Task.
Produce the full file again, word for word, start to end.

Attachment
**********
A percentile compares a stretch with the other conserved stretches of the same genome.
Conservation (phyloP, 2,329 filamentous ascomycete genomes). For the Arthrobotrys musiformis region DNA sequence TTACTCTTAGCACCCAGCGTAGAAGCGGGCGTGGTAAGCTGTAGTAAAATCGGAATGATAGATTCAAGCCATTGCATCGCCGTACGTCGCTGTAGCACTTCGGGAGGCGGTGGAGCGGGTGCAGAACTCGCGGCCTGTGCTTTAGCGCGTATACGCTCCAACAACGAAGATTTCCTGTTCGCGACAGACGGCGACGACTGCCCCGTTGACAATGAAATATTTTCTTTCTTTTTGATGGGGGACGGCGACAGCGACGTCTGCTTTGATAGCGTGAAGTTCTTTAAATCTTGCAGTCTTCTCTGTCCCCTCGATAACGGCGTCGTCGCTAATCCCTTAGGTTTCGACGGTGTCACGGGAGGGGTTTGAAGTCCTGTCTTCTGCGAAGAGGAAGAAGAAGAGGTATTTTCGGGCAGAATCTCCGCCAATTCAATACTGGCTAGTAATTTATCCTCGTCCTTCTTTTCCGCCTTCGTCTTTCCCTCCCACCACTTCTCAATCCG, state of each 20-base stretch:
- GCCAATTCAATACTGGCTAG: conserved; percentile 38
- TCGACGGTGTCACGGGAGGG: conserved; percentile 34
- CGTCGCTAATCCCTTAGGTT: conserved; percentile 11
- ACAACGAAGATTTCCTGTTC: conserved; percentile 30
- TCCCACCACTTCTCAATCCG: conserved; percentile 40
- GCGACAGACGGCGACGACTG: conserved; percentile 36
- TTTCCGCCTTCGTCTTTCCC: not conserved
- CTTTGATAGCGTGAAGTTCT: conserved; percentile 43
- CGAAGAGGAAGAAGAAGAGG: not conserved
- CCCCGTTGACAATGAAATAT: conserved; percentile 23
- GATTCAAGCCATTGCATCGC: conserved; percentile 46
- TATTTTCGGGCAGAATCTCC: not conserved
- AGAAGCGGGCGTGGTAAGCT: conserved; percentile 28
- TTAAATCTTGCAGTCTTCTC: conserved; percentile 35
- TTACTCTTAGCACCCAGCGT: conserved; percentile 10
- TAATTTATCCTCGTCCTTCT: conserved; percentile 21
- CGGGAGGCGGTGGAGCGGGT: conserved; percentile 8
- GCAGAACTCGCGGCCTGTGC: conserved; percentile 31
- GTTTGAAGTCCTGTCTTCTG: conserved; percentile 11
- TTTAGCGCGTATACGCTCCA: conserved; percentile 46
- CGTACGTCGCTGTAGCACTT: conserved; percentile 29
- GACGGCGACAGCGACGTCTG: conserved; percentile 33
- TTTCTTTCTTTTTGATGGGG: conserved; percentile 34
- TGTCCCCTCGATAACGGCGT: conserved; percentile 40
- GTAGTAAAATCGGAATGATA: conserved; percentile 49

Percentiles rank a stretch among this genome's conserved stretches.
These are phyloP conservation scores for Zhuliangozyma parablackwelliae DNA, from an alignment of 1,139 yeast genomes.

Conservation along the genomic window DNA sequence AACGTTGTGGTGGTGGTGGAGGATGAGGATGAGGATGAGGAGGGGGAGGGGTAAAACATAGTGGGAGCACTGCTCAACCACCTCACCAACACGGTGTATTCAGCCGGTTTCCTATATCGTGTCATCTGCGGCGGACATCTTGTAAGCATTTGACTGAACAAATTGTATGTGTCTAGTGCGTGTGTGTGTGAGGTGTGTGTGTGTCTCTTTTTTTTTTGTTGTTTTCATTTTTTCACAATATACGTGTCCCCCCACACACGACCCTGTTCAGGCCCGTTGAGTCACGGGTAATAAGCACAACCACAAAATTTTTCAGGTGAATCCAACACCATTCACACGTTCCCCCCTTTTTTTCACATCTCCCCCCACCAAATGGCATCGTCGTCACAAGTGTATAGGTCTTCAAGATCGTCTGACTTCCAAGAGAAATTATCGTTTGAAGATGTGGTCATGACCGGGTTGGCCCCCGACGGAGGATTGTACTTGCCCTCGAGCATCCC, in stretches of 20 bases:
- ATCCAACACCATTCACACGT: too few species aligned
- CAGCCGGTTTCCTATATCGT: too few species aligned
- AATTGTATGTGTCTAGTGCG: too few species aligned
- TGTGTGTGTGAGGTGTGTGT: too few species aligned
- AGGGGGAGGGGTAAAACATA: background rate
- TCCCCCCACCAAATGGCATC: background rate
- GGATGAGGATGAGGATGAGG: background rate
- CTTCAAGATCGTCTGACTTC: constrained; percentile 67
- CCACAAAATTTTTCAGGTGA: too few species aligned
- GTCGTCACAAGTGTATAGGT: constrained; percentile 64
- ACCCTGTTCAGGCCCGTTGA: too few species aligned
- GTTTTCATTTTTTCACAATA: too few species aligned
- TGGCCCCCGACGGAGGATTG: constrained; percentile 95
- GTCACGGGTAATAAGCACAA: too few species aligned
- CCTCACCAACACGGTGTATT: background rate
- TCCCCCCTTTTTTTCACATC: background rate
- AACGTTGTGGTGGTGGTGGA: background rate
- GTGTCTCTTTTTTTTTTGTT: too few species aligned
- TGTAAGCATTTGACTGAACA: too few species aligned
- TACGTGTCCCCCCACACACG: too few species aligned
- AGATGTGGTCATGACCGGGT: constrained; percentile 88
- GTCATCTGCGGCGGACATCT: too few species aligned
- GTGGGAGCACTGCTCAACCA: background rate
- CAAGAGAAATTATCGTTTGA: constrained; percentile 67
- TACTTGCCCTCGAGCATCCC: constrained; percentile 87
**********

A percentile compares a stretch with the other conserved stretches of the same genome.
Conservation (phyloP, 2,329 filamentous ascomycete genomes). For the Arthrobotrys musiformis region DNA sequence TTACTCTTAGCACCCAGCGTAGAAGCGGGCGTGGTAAGCTGTAGTAAAATCGGAATGATAGATTCAAGCCATTGCATCGCCGTACGTCGCTGTAGCACTTCGGGAGGCGGTGGAGCGGGTGCAGAACTCGCGGCCTGTGCTTTAGCGCGTATACGCTCCAACAACGAAGATTTCCTGTTCGCGACAGACGGCGACGACTGCCCCGTTGACAATGAAATATTTTCTTTCTTTTTGATGGGGGACGGCGACAGCGACGTCTGCTTTGATAGCGTGAAGTTCTTTAAATCTTGCAGTCTTCTCTGTCCCCTCGATAACGGCGTCGTCGCTAATCCCTTAGGTTTCGACGGTGTCACGGGAGGGGTTTGAAGTCCTGTCTTCTGCGAAGAGGAAGAAGAAGAGGTATTTTCGGGCAGAATCTCCGCCAATTCAATACTGGCTAGTAATTTATCCTCGTCCTTCTTTTCCGCCTTCGTCTTTCCCTCCCACCACTTCTCAATCCG, state of each 20-base stretch:
- GCCAATTCAATACTGGCTAG: conserved; percentile 38
- TCGACGGTGTCACGGGAGGG: conserved; percentile 34
- CGTCGCTAATCCCTTAGGTT: conserved; percentile 11
- ACAACGAAGATTTCCTGTTC: conserved; percentile 30
- TCCCACCACTTCTCAATCCG: conserved; percentile 40
- GCGACAGACGGCGACGACTG: conserved; percentile 36
- TTTCCGCCTTCGTCTTTCCC: not conserved
- CTTTGATAGCGTGAAGTTCT: conserved; percentile 43
- CGAAGAGGAAGAAGAAGAGG: not conserved
- CCCCGTTGACAATGAAATAT: conserved; percentile 23
- GATTCAAGCCATTGCATCGC: conserved; percentile 46
- TATTTTCGGGCAGAATCTCC: not conserved
- AGAAGCGGGCGTGGTAAGCT: conserved; percentile 28
- TTAAATCTTGCAGTCTTCTC: conserved; percentile 35
- TTACTCTTAGCACCCAGCGT: conserved; percentile 10
- TAATTTATCCTCGTCCTTCT: conserved; percentile 21
- CGGGAGGCGGTGGAGCGGGT: conserved; percentile 8
- GCAGAACTCGCGGCCTGTGC: conserved; percentile 31
- GTTTGAAGTCCTGTCTTCTG: conserved; percentile 11
- TTTAGCGCGTATACGCTCCA: conserved; percentile 46
- CGTACGTCGCTGTAGCACTT: conserved; percentile 29
- GACGGCGACAGCGACGTCTG: conserved; percentile 33
- TTTCTTTCTTTTTGATGGGG: conserved; percentile 34
- TGTCCCCTCGATAACGGCGT: conserved; percentile 40
- GTAGTAAAATCGGAATGATA: conserved; percentile 49

Percentiles rank a stretch among this genome's conserved stretches.
These are phyloP conservation scores for Zhuliangozyma parablackwelliae DNA, from an alignment of 1,139 yeast genomes.

Conservation along the genomic window DNA sequence AACGTTGTGGTGGTGGTGGAGGATGAGGATGAGGATGAGGAGGGGGAGGGGTAAAACATAGTGGGAGCACTGCTCAACCACCTCACCAACACGGTGTATTCAGCCGGTTTCCTATATCGTGTCATCTGCGGCGGACATCTTGTAAGCATTTGACTGAACAAATTGTATGTGTCTAGTGCGTGTGTGTGTGAGGTGTGTGTGTGTCTCTTTTTTTTTTGTTGTTTTCATTTTTTCACAATATACGTGTCCCCCCACACACGACCCTGTTCAGGCCCGTTGAGTCACGGGTAATAAGCACAACCACAAAATTTTTCAGGTGAATCCAACACCATTCACACGTTCCCCCCTTTTTTTCACATCTCCCCCCACCAAATGGCATCGTCGTCACAAGTGTATAGGTCTTCAAGATCGTCTGACTTCCAAGAGAAATTATCGTTTGAAGATGTGGTCATGACCGGGTTGGCCCCCGACGGAGGATTGTACTTGCCCTCGAGCATCCC, in stretches of 20 bases:
- ATCCAACACCATTCACACGT: too few species aligned
- CAGCCGGTTTCCTATATCGT: too few species aligned
- AATTGTATGTGTCTAGTGCG: too few species aligned
- TGTGTGTGTGAGGTGTGTGT: too few species aligned
- AGGGGGAGGGGTAAAACATA: background rate
- TCCCCCCACCAAATGGCATC: background rate
- GGATGAGGATGAGGATGAGG: background rate
- CTTCAAGATCGTCTGACTTC: constrained; percentile 67
- CCACAAAATTTTTCAGGTGA: too few species aligned
- GTCGTCACAAGTGTATAGGT: constrained; percentile 64
- ACCCTGTTCAGGCCCGTTGA: too few species aligned
- GTTTTCATTTTTTCACAATA: too few species aligned
- TGGCCCCCGACGGAGGATTG: constrained; percentile 95
- GTCACGGGTAATAAGCACAA: too few species aligned
- CCTCACCAACACGGTGTATT: background rate
- TCCCCCCTTTTTTTCACATC: background rate
- AACGTTGTGGTGGTGGTGGA: background rate
- GTGTCTCTTTTTTTTTTGTT: too few species aligned
- TGTAAGCATTTGACTGAACA: too few species aligned
- TACGTGTCCCCCCACACACG: too few species aligned
- AGATGTGGTCATGACCGGGT: constrained; percentile 88
- GTCATCTGCGGCGGACATCT: too few species aligned
- GTGGGAGCACTGCTCAACCA: background rate
- CAAGAGAAATTATCGTTTGA: constrained; percentile 67
- TACTTGCCCTCGAGCATCCC: constrained; percentile 87